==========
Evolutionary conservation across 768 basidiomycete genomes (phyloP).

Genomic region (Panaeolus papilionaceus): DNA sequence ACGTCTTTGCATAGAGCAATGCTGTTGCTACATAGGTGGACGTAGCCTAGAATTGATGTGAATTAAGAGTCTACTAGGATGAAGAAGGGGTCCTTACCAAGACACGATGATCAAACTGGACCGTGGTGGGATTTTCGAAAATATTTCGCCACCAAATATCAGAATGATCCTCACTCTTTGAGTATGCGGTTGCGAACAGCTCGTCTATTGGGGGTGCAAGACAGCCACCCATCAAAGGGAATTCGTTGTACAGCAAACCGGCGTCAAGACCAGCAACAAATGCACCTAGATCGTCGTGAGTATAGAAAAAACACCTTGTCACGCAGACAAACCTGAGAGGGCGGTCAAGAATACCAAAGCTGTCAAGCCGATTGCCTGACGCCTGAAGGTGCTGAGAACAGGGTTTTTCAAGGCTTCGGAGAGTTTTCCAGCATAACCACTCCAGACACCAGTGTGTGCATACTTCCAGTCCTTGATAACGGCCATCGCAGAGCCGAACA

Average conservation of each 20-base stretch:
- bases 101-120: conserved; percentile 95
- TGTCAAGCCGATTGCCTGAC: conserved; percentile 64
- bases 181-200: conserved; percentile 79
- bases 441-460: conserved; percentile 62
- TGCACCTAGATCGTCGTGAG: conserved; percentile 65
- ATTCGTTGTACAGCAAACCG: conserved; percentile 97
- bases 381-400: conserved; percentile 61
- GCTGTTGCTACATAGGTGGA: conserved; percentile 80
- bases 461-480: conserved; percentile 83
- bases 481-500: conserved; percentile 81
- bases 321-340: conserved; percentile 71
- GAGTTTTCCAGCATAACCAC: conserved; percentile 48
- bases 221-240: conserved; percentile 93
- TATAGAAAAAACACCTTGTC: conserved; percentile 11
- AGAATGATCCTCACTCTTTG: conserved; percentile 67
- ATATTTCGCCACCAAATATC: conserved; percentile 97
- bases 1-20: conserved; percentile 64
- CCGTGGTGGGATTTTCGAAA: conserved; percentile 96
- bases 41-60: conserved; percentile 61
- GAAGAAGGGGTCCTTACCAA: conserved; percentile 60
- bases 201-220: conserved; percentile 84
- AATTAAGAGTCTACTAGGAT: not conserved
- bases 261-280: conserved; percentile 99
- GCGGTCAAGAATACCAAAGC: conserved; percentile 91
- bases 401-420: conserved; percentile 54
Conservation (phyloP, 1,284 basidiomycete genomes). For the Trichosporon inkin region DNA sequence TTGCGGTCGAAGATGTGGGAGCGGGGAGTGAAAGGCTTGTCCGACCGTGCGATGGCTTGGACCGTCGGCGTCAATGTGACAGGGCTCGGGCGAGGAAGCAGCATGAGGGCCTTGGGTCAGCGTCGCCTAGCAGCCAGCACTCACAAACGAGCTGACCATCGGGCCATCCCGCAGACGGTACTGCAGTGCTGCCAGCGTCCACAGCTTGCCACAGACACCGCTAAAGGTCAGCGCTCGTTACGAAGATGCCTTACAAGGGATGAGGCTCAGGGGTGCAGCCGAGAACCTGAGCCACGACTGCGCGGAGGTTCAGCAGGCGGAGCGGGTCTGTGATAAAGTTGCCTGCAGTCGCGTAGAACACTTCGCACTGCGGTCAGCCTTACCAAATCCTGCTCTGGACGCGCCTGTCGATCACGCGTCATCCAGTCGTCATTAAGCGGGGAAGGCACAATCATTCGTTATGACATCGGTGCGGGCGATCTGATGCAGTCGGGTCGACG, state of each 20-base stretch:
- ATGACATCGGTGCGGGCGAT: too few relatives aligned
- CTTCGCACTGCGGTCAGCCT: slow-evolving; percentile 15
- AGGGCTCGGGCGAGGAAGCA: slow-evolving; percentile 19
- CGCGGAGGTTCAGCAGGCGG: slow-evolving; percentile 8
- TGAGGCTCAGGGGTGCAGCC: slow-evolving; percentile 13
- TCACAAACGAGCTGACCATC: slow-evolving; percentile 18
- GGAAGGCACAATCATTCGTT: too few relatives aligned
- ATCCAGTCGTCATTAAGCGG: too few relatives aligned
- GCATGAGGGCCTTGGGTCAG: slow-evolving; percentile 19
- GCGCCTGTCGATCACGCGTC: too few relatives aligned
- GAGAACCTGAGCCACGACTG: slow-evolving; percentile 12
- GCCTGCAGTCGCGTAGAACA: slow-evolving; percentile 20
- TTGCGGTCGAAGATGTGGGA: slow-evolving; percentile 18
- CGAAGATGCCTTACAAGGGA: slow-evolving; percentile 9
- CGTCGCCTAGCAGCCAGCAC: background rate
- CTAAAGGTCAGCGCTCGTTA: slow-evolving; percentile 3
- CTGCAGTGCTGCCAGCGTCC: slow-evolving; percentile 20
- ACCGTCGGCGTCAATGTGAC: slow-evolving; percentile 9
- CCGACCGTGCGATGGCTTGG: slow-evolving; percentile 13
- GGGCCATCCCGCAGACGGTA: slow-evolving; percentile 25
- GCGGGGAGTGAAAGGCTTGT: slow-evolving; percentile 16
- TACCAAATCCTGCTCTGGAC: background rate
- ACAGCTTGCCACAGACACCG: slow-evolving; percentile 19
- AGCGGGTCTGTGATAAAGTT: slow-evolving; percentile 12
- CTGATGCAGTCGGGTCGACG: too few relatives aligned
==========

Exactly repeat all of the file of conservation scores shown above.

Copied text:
Evolutionary conservation across 768 basidiomycete genomes (phyloP).

Genomic region (Panaeolus papilionaceus): DNA sequence ACGTCTTTGCATAGAGCAATGCTGTTGCTACATAGGTGGACGTAGCCTAGAATTGATGTGAATTAAGAGTCTACTAGGATGAAGAAGGGGTCCTTACCAAGACACGATGATCAAACTGGACCGTGGTGGGATTTTCGAAAATATTTCGCCACCAAATATCAGAATGATCCTCACTCTTTGAGTATGCGGTTGCGAACAGCTCGTCTATTGGGGGTGCAAGACAGCCACCCATCAAAGGGAATTCGTTGTACAGCAAACCGGCGTCAAGACCAGCAACAAATGCACCTAGATCGTCGTGAGTATAGAAAAAACACCTTGTCACGCAGACAAACCTGAGAGGGCGGTCAAGAATACCAAAGCTGTCAAGCCGATTGCCTGACGCCTGAAGGTGCTGAGAACAGGGTTTTTCAAGGCTTCGGAGAGTTTTCCAGCATAACCACTCCAGACACCAGTGTGTGCATACTTCCAGTCCTTGATAACGGCCATCGCAGAGCCGAACA

Average conservation of each 20-base stretch:
- bases 101-120: conserved; percentile 95
- TGTCAAGCCGATTGCCTGAC: conserved; percentile 64
- bases 181-200: conserved; percentile 79
- bases 441-460: conserved; percentile 62
- TGCACCTAGATCGTCGTGAG: conserved; percentile 65
- ATTCGTTGTACAGCAAACCG: conserved; percentile 97
- bases 381-400: conserved; percentile 61
- GCTGTTGCTACATAGGTGGA: conserved; percentile 80
- bases 461-480: conserved; percentile 83
- bases 481-500: conserved; percentile 81
- bases 321-340: conserved; percentile 71
- GAGTTTTCCAGCATAACCAC: conserved; percentile 48
- bases 221-240: conserved; percentile 93
- TATAGAAAAAACACCTTGTC: conserved; percentile 11
- AGAATGATCCTCACTCTTTG: conserved; percentile 67
- ATATTTCGCCACCAAATATC: conserved; percentile 97
- bases 1-20: conserved; percentile 64
- CCGTGGTGGGATTTTCGAAA: conserved; percentile 96
- bases 41-60: conserved; percentile 61
- GAAGAAGGGGTCCTTACCAA: conserved; percentile 60
- bases 201-220: conserved; percentile 84
- AATTAAGAGTCTACTAGGAT: not conserved
- bases 261-280: conserved; percentile 99
- GCGGTCAAGAATACCAAAGC: conserved; percentile 91
- bases 401-420: conserved; percentile 54
Conservation (phyloP, 1,284 basidiomycete genomes). For the Trichosporon inkin region DNA sequence TTGCGGTCGAAGATGTGGGAGCGGGGAGTGAAAGGCTTGTCCGACCGTGCGATGGCTTGGACCGTCGGCGTCAATGTGACAGGGCTCGGGCGAGGAAGCAGCATGAGGGCCTTGGGTCAGCGTCGCCTAGCAGCCAGCACTCACAAACGAGCTGACCATCGGGCCATCCCGCAGACGGTACTGCAGTGCTGCCAGCGTCCACAGCTTGCCACAGACACCGCTAAAGGTCAGCGCTCGTTACGAAGATGCCTTACAAGGGATGAGGCTCAGGGGTGCAGCCGAGAACCTGAGCCACGACTGCGCGGAGGTTCAGCAGGCGGAGCGGGTCTGTGATAAAGTTGCCTGCAGTCGCGTAGAACACTTCGCACTGCGGTCAGCCTTACCAAATCCTGCTCTGGACGCGCCTGTCGATCACGCGTCATCCAGTCGTCATTAAGCGGGGAAGGCACAATCATTCGTTATGACATCGGTGCGGGCGATCTGATGCAGTCGGGTCGACG, state of each 20-base stretch:
- ATGACATCGGTGCGGGCGAT: too few relatives aligned
- CTTCGCACTGCGGTCAGCCT: slow-evolving; percentile 15
- AGGGCTCGGGCGAGGAAGCA: slow-evolving; percentile 19
- CGCGGAGGTTCAGCAGGCGG: slow-evolving; percentile 8
- TGAGGCTCAGGGGTGCAGCC: slow-evolving; percentile 13
- TCACAAACGAGCTGACCATC: slow-evolving; percentile 18
- GGAAGGCACAATCATTCGTT: too few relatives aligned
- ATCCAGTCGTCATTAAGCGG: too few relatives aligned
- GCATGAGGGCCTTGGGTCAG: slow-evolving; percentile 19
- GCGCCTGTCGATCACGCGTC: too few relatives aligned
- GAGAACCTGAGCCACGACTG: slow-evolving; percentile 12
- GCCTGCAGTCGCGTAGAACA: slow-evolving; percentile 20
- TTGCGGTCGAAGATGTGGGA: slow-evolving; percentile 18
- CGAAGATGCCTTACAAGGGA: slow-evolving; percentile 9
- CGTCGCCTAGCAGCCAGCAC: background rate
- CTAAAGGTCAGCGCTCGTTA: slow-evolving; percentile 3
- CTGCAGTGCTGCCAGCGTCC: slow-evolving; percentile 20
- ACCGTCGGCGTCAATGTGAC: slow-evolving; percentile 9
- CCGACCGTGCGATGGCTTGG: slow-evolving; percentile 13
- GGGCCATCCCGCAGACGGTA: slow-evolving; percentile 25
- GCGGGGAGTGAAAGGCTTGT: slow-evolving; percentile 16
- TACCAAATCCTGCTCTGGAC: background rate
- ACAGCTTGCCACAGACACCG: slow-evolving; percentile 19
- AGCGGGTCTGTGATAAAGTT: slow-evolving; percentile 12
- CTGATGCAGTCGGGTCGACG: too few relatives aligned